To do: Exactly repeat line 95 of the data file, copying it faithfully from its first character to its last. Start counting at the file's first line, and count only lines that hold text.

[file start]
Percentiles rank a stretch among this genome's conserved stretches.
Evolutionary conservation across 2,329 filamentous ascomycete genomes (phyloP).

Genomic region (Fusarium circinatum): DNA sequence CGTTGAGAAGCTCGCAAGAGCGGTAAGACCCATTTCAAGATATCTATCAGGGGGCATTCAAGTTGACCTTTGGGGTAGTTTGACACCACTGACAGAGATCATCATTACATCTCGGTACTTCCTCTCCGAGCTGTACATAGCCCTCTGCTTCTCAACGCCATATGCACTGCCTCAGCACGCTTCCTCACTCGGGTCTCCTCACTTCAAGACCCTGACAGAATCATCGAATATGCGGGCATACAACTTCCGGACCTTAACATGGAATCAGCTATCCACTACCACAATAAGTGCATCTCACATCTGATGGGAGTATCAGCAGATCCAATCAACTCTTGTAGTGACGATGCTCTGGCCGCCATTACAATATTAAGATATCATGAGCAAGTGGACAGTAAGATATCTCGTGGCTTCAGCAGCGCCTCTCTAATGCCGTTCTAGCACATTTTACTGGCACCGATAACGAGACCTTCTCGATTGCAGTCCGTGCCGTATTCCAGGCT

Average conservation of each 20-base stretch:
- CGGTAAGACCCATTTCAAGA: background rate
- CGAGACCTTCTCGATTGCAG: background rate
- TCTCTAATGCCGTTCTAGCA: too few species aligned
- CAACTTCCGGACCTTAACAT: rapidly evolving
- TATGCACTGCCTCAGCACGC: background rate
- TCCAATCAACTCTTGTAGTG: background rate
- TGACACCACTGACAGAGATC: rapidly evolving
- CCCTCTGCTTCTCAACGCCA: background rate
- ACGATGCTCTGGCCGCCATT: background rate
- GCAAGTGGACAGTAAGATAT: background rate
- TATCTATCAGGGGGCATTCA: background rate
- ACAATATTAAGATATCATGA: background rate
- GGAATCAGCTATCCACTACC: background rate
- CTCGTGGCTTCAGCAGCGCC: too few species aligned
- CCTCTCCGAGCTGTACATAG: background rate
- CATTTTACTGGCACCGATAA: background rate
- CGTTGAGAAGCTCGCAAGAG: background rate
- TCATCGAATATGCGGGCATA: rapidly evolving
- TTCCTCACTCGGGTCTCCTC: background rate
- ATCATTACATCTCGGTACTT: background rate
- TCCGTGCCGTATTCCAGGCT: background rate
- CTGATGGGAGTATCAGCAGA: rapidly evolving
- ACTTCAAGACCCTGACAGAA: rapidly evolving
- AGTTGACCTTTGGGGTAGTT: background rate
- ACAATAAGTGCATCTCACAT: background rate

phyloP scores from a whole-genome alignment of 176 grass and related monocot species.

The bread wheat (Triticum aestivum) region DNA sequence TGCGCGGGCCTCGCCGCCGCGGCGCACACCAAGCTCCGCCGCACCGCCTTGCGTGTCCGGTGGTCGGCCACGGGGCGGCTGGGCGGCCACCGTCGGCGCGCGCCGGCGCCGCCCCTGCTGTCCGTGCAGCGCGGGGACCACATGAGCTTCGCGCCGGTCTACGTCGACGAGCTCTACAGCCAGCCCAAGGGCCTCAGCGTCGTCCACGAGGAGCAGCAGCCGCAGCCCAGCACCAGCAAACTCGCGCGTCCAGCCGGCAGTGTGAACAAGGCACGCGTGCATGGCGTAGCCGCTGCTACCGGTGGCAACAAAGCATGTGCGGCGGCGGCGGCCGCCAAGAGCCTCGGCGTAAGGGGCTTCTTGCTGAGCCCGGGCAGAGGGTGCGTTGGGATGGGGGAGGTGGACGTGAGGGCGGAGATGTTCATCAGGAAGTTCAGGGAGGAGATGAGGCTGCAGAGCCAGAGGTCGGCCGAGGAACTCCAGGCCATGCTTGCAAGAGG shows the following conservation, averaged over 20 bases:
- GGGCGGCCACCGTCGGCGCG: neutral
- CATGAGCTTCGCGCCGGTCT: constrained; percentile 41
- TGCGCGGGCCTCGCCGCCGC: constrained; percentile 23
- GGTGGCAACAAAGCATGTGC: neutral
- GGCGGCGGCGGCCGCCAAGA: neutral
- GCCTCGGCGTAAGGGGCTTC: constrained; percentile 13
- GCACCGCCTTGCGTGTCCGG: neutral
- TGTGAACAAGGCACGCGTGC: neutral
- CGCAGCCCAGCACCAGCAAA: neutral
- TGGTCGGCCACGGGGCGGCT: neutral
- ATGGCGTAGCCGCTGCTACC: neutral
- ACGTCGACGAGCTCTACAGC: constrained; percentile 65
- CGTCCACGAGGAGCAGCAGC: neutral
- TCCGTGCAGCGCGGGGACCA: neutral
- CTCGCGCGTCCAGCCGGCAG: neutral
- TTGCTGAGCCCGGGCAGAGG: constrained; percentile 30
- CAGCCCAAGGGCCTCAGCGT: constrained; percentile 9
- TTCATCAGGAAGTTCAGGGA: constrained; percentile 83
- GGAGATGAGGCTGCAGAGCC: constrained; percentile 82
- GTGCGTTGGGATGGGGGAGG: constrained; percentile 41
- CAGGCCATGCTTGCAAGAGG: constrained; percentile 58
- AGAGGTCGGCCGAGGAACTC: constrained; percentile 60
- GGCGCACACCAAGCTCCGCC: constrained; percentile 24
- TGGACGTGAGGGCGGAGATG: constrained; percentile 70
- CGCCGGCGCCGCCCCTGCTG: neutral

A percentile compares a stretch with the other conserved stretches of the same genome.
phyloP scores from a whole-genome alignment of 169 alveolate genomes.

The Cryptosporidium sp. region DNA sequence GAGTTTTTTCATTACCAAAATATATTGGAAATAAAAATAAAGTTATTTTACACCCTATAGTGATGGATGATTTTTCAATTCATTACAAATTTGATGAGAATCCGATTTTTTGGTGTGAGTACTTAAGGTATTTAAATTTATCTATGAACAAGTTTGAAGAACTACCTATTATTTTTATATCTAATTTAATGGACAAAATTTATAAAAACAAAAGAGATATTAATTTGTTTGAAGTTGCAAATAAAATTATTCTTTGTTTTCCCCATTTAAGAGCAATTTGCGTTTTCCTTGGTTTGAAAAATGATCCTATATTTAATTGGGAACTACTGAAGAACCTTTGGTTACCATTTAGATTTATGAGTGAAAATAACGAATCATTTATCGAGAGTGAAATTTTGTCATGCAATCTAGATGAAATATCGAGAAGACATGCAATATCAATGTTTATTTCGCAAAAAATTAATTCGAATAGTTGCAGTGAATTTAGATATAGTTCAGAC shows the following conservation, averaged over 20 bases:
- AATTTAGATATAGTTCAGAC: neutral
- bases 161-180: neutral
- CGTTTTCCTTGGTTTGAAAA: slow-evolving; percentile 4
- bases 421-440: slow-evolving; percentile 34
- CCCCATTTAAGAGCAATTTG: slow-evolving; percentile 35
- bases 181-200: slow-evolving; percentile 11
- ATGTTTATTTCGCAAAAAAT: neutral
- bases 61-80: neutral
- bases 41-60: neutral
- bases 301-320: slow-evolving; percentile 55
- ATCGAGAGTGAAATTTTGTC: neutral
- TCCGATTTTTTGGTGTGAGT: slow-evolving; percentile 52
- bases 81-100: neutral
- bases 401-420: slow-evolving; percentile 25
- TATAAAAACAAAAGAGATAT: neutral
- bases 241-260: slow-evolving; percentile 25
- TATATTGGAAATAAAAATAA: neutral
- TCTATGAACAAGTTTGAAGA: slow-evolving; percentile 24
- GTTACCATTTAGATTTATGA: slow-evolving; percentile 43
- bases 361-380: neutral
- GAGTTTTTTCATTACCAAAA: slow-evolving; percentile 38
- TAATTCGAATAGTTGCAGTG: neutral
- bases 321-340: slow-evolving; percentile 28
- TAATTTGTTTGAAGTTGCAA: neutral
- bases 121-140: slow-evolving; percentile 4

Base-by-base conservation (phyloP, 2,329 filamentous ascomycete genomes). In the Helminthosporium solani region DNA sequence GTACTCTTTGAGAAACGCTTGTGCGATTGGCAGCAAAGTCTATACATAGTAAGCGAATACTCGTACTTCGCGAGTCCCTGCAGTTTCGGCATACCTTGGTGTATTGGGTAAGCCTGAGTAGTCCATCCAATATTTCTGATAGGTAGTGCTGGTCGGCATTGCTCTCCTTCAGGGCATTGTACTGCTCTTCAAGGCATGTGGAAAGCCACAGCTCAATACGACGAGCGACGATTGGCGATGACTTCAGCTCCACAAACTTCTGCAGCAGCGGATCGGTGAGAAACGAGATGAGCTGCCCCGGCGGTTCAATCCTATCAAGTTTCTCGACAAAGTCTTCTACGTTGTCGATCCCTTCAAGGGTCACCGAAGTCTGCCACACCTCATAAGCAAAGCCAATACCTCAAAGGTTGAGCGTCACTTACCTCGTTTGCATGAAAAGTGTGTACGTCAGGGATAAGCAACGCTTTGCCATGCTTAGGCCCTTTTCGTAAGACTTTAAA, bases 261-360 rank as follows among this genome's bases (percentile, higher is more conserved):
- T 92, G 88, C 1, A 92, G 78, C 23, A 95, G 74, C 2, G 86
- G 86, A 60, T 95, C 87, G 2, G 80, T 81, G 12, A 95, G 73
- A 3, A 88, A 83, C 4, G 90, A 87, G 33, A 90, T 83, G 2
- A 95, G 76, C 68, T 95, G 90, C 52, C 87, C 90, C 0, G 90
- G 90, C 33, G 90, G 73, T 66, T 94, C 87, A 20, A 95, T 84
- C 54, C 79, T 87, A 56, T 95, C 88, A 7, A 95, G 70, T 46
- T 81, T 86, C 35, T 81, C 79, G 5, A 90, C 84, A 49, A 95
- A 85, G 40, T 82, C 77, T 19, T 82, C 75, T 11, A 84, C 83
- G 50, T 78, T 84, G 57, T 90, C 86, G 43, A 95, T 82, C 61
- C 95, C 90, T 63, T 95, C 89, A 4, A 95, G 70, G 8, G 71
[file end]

- C 95, C 90, T 63, T 95, C 89, A 4, A 95, G 70, G 8, G 71